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DOJ FARA Loss in Stephen Wynn Action May Signal More Aggressive Enforcement to Come, Not Less

October 14, 2022 Download PDF

On October 12, 2022, the U.S. District Court for the District of Columbia granted a motion by casino magnate Stephen A. Wynn to dismiss a civil suit filed against him by the U.S. Department of Justice under the Foreign Agents Registration Act (FARA).[1] The DOJ’s suit sought an injunction requiring Wynn to register as a foreign agent for his efforts in 2017 to lobby members of the Trump Administration, including then-President Trump himself, to deny or revoke the visa of a prominent Chinese dissident located in the United States. The DOJ’s lawsuit was the first affirmative civil suit under FARA in over 30 years. Although the ruling by District Judge James E. Boasberg acknowledged that the DOJ’s efforts were in line with the policy goal underlying FARA of ensuring public disclosure of foreign-sponsored lobbying activities, Judge Boasberg concluded that binding D.C. Circuit precedent compelled the Court to dismiss the suit because any agency relationship between Wynn and the People’s Republic of China (PRC) had been terminated before the DOJ’s suit seeking an injunction was filed.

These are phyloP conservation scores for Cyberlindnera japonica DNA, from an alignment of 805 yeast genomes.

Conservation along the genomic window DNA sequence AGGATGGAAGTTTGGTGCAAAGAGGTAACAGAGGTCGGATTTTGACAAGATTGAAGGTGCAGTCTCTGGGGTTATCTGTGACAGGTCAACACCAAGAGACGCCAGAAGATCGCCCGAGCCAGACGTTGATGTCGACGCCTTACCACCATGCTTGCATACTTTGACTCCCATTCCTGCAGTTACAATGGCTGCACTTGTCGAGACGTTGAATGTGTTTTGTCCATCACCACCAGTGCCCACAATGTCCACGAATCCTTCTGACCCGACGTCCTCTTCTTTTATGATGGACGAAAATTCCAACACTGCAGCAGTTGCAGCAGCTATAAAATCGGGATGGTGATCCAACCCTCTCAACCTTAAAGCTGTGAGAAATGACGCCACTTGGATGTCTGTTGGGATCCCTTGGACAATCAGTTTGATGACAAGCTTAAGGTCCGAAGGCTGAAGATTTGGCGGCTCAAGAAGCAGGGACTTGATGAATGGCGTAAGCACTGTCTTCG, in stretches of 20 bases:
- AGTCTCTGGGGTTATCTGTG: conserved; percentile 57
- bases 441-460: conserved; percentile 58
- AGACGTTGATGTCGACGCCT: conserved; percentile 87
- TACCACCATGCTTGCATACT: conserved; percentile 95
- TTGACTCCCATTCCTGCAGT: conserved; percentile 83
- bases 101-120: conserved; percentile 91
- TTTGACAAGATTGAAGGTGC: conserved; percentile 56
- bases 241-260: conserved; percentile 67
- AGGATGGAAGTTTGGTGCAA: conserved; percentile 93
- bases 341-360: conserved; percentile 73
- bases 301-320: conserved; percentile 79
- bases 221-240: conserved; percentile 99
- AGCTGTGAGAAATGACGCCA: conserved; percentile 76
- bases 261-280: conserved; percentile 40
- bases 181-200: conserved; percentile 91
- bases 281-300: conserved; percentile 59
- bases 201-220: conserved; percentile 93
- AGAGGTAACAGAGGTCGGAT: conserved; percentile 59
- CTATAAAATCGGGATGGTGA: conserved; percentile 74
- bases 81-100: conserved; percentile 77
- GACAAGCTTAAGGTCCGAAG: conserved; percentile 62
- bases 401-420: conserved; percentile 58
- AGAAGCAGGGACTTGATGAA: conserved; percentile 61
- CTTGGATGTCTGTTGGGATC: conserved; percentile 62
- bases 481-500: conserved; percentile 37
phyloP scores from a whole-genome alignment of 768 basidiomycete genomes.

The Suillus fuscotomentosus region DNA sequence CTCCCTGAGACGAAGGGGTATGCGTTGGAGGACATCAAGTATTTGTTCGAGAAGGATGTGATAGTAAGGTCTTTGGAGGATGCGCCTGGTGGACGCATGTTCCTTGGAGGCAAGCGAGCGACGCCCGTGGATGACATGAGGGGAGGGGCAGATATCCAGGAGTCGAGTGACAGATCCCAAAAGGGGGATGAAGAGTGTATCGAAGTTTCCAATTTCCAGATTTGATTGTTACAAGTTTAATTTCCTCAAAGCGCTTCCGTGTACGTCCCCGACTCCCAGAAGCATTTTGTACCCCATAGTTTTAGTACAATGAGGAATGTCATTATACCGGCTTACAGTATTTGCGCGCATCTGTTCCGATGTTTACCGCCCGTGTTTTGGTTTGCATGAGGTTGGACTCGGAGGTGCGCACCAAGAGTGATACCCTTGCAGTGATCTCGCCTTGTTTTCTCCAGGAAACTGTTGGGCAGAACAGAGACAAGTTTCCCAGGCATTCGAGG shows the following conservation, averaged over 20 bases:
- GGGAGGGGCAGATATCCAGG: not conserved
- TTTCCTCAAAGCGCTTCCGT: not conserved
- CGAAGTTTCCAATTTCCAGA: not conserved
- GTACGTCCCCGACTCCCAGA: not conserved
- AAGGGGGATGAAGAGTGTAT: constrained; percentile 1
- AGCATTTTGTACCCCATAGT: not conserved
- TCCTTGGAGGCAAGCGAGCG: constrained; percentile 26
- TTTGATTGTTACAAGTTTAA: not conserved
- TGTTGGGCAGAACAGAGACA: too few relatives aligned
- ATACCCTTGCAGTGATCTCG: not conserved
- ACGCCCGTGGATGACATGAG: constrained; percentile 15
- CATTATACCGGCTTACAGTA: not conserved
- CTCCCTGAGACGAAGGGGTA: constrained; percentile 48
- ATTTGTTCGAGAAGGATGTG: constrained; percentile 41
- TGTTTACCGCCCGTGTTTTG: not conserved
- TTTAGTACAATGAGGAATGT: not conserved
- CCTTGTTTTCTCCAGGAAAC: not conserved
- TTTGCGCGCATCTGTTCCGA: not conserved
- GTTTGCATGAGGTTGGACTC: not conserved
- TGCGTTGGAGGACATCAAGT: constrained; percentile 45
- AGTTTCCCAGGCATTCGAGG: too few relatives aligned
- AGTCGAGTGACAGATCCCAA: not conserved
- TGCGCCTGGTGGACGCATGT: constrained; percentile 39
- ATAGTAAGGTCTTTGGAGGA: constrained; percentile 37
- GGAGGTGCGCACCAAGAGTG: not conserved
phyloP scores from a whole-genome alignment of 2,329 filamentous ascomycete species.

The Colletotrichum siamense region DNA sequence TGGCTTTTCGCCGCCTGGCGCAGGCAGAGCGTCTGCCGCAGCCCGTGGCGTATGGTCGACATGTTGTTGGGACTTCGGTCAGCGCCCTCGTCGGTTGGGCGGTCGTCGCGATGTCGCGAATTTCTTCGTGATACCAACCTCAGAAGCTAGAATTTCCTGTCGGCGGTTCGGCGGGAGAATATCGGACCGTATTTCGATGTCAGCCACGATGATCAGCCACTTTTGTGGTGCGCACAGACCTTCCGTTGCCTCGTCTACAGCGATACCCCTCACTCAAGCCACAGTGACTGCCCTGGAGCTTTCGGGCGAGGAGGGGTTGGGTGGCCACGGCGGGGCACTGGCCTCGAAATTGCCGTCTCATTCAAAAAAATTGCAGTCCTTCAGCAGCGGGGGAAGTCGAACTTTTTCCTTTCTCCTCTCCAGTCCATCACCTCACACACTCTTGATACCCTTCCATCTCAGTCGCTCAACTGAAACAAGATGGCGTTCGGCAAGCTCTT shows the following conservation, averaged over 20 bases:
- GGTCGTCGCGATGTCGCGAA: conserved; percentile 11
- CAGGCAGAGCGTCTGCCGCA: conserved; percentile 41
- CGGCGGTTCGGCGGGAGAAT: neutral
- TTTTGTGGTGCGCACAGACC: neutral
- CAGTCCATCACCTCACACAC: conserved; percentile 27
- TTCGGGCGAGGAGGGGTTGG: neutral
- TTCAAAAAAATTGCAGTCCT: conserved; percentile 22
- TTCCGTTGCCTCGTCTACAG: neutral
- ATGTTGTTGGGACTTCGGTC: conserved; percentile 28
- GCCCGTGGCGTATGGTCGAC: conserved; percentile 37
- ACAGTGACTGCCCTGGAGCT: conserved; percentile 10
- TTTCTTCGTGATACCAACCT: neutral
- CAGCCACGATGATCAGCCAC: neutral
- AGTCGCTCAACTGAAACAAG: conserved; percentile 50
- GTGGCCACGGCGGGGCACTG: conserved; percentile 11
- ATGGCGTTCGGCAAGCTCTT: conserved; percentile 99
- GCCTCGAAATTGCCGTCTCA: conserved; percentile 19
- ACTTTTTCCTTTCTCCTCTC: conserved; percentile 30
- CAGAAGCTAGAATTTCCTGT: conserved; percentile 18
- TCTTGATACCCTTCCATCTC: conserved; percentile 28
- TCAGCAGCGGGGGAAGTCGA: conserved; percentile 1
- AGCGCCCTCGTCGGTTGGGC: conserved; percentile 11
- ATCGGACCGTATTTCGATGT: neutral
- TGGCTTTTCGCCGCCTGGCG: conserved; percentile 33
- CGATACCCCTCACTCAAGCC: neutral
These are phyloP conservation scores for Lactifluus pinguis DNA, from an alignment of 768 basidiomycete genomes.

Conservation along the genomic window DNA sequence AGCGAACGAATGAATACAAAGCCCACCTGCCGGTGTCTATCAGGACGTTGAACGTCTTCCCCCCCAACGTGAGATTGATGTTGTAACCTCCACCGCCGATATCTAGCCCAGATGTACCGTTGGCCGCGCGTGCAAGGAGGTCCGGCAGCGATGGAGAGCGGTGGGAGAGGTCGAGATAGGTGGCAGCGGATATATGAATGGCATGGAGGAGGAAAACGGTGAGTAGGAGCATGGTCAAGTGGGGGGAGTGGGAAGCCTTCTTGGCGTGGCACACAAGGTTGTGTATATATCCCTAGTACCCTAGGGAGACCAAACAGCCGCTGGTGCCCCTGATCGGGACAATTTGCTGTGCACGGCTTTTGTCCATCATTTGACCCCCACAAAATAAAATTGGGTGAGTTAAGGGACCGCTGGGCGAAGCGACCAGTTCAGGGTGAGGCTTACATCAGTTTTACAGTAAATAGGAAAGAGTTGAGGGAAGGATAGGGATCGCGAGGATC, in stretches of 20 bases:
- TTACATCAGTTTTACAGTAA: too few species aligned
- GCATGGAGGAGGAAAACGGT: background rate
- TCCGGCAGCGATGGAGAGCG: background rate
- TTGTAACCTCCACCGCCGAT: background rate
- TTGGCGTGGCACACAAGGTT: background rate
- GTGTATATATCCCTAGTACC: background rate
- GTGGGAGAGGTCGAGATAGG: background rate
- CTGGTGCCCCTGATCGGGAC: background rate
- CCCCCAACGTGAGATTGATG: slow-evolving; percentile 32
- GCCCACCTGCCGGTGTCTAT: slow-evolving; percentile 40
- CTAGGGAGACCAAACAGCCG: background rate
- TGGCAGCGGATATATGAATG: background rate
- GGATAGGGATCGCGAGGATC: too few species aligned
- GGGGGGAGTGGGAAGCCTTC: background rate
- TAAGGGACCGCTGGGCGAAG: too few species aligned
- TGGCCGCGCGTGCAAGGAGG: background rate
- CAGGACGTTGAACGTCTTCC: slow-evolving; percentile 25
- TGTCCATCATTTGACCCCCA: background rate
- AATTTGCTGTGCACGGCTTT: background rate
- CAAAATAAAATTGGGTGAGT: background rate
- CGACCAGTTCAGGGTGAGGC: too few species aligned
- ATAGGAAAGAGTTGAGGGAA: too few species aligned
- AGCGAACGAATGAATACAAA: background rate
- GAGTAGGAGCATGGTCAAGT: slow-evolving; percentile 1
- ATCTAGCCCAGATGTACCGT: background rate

Practice Points

  • The targeting of lobbying on behalf of China by the DOJ is further evidence of the Biden Administration’s intention to use all of the legal tools at its disposal in a multi-faceted strategy to counter the perceived threat posed by China. The Biden-Harris National Security Strategy, announced on October 12, 2022, recognizes China as “the only competitor with both the intent to reshape the international order and, increasingly, the economic, diplomatic, military, and technological power to do it.”[2] Even before that most recent announcement, the DOJ had adopted a new strategy for “Countering Nation-State Threats,” that called for a “comprehensive approach that draws on the full extent of [the government’s] tools and authorities to address the alarming rise in illegal activity from hostile nations,” including, in particular China.[3] The Biden Administration’s recent efforts to counter China also include the imposition of controls on semiconductor exports to China by the U.S. Commerce Department.[4]